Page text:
Every single student will write an essay at some point during their time at University. Here are some tips on how to approach and structure your essays.
A good essay will:
- answer the question by covering all relevant points
- include references in support of arguments
- be well structured, with clear links between paragraphs
You can easily lose marks by:
- including irrelevant information, not required by the question
- failing to answer all parts of the question
- basing arguments only on personal opinion rather than on a sound knowledge of the range of evidence available
There are six stages to writing a good essay:
- Examining the question
- Organising the relevant material
- Making a plan
- Producing a rough draft
- Developing key points in paragraphs
- Writing up the essay
Read the question two or three times. Ask yourself:
- What are the key issues and central questions?
- What is the assignment looking for?
- What is it asking me to do?
Check the exact wording:
- Highlight words that tell you the approach to take in one colour.
- Highlight words that help you to focus on the subject matter in another colour
You need to be clear about the purpose of the essay, and to work out what the most important issues are. This will enable you to approach texts purposefully, identifying the parts that are relevant to your essay.
- Try writing down the question on a piece of card and using this as a bookmark whilst reading a chapter or an article.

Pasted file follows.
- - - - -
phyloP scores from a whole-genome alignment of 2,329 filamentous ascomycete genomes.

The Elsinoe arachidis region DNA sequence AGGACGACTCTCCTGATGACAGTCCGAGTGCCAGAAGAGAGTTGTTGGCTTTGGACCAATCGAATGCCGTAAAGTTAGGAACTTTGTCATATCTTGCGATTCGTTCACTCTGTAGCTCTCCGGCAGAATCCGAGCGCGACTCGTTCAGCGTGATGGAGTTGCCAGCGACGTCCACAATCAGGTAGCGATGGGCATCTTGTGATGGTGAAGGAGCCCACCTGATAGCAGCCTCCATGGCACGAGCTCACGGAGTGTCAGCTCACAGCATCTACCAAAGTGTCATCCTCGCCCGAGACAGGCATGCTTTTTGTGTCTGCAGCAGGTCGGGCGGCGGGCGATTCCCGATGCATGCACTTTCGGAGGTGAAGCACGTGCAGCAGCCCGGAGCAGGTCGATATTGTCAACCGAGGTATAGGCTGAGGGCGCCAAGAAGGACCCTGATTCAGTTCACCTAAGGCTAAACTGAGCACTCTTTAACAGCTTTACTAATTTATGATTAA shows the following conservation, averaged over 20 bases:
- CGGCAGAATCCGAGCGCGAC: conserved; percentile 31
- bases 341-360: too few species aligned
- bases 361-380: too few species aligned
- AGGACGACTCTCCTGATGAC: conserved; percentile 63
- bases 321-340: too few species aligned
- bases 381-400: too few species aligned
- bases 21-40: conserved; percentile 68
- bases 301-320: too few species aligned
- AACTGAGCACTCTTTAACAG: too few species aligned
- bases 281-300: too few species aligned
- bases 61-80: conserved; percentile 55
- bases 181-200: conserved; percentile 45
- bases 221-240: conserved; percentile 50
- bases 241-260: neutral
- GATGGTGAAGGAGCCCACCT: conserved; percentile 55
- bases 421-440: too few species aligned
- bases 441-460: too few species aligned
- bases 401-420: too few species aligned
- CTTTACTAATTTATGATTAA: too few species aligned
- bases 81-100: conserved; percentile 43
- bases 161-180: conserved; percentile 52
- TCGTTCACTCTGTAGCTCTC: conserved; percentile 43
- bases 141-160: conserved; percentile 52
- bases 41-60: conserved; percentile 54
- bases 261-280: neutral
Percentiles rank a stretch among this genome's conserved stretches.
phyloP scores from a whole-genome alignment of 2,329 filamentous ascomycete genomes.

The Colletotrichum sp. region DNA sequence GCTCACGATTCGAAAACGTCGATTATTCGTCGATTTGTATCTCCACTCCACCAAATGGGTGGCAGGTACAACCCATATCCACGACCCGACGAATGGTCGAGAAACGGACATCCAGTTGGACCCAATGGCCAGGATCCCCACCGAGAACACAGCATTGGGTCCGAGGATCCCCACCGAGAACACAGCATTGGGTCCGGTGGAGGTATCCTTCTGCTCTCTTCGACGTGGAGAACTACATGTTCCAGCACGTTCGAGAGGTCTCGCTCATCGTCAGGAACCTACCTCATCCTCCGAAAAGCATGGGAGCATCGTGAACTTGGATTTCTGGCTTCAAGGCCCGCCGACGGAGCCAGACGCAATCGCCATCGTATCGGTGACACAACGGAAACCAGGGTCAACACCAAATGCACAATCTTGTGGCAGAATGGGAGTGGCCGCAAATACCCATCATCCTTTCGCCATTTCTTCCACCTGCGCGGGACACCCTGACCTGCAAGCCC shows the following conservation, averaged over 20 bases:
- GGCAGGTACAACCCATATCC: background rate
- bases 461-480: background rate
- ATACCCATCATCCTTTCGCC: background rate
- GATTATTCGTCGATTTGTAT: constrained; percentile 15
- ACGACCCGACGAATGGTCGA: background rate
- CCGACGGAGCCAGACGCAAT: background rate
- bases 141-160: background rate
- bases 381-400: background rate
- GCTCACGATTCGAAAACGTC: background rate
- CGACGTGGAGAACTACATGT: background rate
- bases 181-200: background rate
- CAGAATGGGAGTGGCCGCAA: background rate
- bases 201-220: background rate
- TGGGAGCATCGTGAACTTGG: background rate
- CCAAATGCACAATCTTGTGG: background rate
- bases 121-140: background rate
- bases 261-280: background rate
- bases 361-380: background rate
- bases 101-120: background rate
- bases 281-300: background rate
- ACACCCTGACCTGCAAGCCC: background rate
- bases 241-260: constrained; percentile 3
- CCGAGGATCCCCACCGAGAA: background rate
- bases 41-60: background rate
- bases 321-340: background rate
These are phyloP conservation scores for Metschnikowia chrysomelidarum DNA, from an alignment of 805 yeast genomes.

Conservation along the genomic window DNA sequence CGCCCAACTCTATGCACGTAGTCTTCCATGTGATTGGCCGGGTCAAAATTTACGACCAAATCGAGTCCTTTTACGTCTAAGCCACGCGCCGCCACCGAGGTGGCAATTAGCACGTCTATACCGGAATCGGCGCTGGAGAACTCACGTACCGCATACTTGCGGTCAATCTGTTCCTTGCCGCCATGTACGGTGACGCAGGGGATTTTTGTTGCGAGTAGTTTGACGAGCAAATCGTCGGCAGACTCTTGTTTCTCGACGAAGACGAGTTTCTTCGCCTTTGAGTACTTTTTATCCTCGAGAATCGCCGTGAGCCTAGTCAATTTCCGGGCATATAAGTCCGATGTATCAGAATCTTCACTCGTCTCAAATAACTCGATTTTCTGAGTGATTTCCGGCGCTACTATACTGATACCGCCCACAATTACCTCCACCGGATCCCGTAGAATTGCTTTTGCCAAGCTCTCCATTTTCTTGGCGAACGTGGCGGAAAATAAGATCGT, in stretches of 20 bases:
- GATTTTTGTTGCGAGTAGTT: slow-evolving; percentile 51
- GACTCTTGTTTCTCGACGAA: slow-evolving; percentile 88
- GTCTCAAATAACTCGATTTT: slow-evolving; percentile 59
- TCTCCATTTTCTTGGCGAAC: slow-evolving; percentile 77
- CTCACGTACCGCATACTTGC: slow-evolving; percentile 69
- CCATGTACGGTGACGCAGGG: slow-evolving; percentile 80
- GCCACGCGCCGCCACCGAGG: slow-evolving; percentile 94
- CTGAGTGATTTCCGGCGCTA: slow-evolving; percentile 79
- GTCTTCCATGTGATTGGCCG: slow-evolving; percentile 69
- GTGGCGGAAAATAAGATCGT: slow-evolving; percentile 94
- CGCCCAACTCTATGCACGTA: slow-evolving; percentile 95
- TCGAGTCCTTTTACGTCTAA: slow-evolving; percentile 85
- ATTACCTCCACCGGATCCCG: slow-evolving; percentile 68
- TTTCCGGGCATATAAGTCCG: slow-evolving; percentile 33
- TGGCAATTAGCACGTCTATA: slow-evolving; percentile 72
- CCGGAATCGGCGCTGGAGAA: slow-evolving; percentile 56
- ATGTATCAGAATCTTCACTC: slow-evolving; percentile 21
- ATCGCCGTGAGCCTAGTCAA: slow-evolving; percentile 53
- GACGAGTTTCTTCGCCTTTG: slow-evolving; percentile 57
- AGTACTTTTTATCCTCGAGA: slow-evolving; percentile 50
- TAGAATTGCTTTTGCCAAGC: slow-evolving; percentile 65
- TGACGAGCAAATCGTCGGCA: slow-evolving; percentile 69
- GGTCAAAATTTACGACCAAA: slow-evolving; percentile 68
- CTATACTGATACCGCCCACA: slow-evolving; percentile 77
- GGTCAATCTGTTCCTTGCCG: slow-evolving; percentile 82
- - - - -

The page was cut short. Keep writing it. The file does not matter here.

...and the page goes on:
- Make topic headings and note relevant page numbers under these headings as you come across them.
- Highlight parts of photocopied texts and make notes in the margin to remind yourself why you think this section is important.
When reading the relevant texts you will have noted down possible points to include in your essay. The next stage is to make these into a plan. There are no set rules for what a good essay plan should look like - it could be a linear plan, or a concept map. Try different ways and see what suits you best.
The basic steps in constructing a plan are:
- Decide on your main points
- Select the sub points, examples, illustrations and details that support your main points
- Put them in a suitable order
- Think of a way to introduce the essay - make sure it enables the reader to see the direction your essay will take
- Think of a way to conclude the essay. Don't just leave your essay hanging in mid-air: it is important to refer back to the question and summarise your main arguments
When you have made your plan:
- Look at the essay title again.
- Make sure you have included relevant information only.
- Think about what you have been asked in your title.
- Take care to define any terms used - avoid dictionary definitions, which are not context-specific.
Producing a rough draft is valuable as you can leave your work for a short while and return to it later to identify which parts are satisfactory and which are not. You may not have time to do this however, which is why thorough planning of your essay is very useful.
- When you write your draft, try to stick to your plan
- Think about what the central message of each paragraph is
- Don't worry too much about your style at the rough draft stage
- If possible, ask another person to read through your essay and make constructive comments
In your introduction:
- Say how you interpret the question - if relevant, provide definitions of key terms
- Refer directly to the title in order to focus your reader
- Identify the issues you will explore
In your conclusion:
- Refer back to the title to demonstrate to your reader that you are still focused on the set question
- Summarise the key points
- State your general conclusion(s)